There are many vendors in some of Vecrīga's courtyards, and they mostly sell the same things. Check around for the prices before buying something; I saw the same magnet going for €4, €3, and €2.50 at three different tables. Some vendors will also try to pass off fake amber as real, so make sure you know what to look for if shopping for amber.
As if the rest of the trip wasn't enough, we wanted to squeeze in a day exploring as much as we could of Iceland. We saw the famous Blue Lagoon geothermal springs, Krysuvik's sulfur pools, numerous lakes, coastal cliffs, whale bones, and bright fuchsia Arctic thyme blooming everywhere. One of the bigger landmarks was the Bridge between Continents, a rift between two tectonic plates that grows wider by the year. It's also one of the many places you can find Iceland's fine, jet-black sands.
As a Big Lebowski fan, it was a requirement to eat at Lebowski Bar in Reykjavik. They have typical bar food (and White Russians, of course).
Q & A
What would you have changed?My partner wanted to show me around the coastal city of Ventspils, but we didn't have the time.
Anything go wrong during the trip?We had a weird experience booking the Airbnb in Old Riga and would not stay with that host again. We didn't feel very comfortable leaving our things in the living areas while we were out so we locked our belongings in the bedroom. We had chosen one of the cheapest Airbnb's so I would say it's worth it to spend a few more dollars a night if you're going through them.
Restaurant recommendations?Latvian food shares many similarities with its surrounding countries. Chicken karbonāde (similar to schnitzel) and sausages are very popular. Dill is a common herb seasoning, and boiled potatoes are a common side. You may also encounter a variety of "salads," but they're closer in appearance to potato or egg salads than the leafy-green kind. (When I was there, I tried a salmon salad and another mysterious dish that was only described to me as "cheese salad.") For those who imbibe, there are two alcoholic drinks to try in Latvia: kvass and Black Balsam. Kvass is a popular type of beer enjoyed throughout much of northeastern Europe, while Black Balsam is a liqueur that originated in Riga. Check out the Black Magic Bar in Old Riga (Vecrīga) to enjoy cocktails and chocolates made from the drink. If you're consuming it straight, skip the original and go for their blackcurrant flavor. Apsara is a charming tea house on the river in Riga. You order on the ground level and then take a spiral staircase up to lounge on cushions and enjoy 360-degree views of the park. In Sigulda, Mr. Biskvits is the cafe to try.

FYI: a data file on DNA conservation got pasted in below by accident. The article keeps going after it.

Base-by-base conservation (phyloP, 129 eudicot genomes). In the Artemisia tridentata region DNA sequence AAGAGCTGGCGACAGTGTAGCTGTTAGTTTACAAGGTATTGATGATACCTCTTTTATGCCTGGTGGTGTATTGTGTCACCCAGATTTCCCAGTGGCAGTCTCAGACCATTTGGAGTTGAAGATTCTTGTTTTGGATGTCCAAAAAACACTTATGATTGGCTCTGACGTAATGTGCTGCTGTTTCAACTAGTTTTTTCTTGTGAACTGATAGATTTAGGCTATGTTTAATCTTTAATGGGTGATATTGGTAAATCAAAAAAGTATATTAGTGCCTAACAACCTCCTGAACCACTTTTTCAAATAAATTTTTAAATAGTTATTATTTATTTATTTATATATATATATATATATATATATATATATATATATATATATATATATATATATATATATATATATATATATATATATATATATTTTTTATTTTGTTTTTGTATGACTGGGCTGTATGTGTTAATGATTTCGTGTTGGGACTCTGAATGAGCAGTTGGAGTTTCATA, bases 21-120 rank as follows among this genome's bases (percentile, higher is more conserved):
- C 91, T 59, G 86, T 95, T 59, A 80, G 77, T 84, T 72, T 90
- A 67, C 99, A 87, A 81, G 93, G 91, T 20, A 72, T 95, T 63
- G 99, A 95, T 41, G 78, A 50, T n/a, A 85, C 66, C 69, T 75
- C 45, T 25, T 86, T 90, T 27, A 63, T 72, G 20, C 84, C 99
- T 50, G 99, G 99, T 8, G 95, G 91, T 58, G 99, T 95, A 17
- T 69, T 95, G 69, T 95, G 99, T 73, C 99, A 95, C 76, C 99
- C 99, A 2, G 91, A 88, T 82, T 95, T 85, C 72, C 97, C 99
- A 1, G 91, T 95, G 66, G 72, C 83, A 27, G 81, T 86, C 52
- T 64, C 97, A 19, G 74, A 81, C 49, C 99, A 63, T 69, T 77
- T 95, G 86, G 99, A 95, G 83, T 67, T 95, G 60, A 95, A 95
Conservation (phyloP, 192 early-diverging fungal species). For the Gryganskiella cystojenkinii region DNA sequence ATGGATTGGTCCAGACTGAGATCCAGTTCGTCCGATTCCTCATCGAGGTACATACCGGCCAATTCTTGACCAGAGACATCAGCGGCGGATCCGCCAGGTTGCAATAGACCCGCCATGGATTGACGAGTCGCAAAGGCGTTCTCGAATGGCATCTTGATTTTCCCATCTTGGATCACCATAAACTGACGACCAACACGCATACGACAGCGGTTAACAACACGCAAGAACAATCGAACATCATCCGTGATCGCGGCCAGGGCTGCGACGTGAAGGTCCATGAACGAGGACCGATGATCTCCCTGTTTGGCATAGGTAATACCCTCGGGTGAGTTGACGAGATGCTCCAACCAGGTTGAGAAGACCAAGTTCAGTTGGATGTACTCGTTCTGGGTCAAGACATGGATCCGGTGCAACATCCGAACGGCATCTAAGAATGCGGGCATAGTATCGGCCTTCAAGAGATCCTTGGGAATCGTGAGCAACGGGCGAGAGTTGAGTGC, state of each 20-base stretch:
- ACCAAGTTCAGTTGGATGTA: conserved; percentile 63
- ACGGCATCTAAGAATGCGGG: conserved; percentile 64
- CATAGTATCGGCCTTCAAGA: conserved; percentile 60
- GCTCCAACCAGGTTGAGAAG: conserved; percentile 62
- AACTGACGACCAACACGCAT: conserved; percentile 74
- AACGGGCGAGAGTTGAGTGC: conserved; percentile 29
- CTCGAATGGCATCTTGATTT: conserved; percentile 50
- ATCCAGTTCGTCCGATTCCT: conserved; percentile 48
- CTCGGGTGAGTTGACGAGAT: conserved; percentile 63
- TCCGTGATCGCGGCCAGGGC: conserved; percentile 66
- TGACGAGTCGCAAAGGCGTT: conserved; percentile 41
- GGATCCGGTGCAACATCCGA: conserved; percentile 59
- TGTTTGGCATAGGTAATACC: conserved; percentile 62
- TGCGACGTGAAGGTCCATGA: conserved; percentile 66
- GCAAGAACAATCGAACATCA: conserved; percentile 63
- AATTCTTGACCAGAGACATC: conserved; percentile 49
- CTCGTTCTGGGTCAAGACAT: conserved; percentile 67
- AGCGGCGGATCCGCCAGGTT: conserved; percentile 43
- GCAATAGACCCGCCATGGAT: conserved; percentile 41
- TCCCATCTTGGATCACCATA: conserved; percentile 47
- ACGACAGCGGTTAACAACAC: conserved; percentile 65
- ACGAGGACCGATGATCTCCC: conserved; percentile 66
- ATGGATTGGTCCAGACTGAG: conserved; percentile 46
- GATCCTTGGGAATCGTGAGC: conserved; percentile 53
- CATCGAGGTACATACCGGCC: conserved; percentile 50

Tips you would give a friend?Russian speakers can get by in Latvia easily, but it’s not impossible for English speakers to navigate the country either. Most younger Latvians are fluent in English, while older generations are fluent in Russian. High-tourist places may have English translations available, and in cities like Riga, you are very likely to find someone who speaks English and can help you with things like ordering off a menu, or buying a train ticket. (Usually, it's the person helping you with the service.)
Packing tips?Pack a good jacket! I had lightweight jackets only and ended up borrowing from kind family members the whole time. For our luggage, we thought we could get by with a carry-on and a personal bag, but we ended up having to check our carry-ons nearly every flight due to various airline rules. We had several flights both there and back so it was a pain to deal with every time. Always double check the bag limits on every single flight!
Transportation Tips?Bolt is the rideshare app used in Latvia, but Uber may also be available there now as well. For traveling around Riga, a bus ticket is inexpensive, and it's nice to take the train into one of the neighboring cities.
Any surprises?Latvia is beautiful in the summertime, and being so far north the days are long. You can still see daylight at 11:30pm and the sun will start rising before 4am. Knowing this, I can only imagine how harsh and dark the winters there are. I'd only recommend traveling there in summer (but still...bring that jacket).
Booking details?We were fortunate to stay with family for most of the trip; the two Airbnb reservations we made in Old Riga and Iceland were night and day in comparison to each other.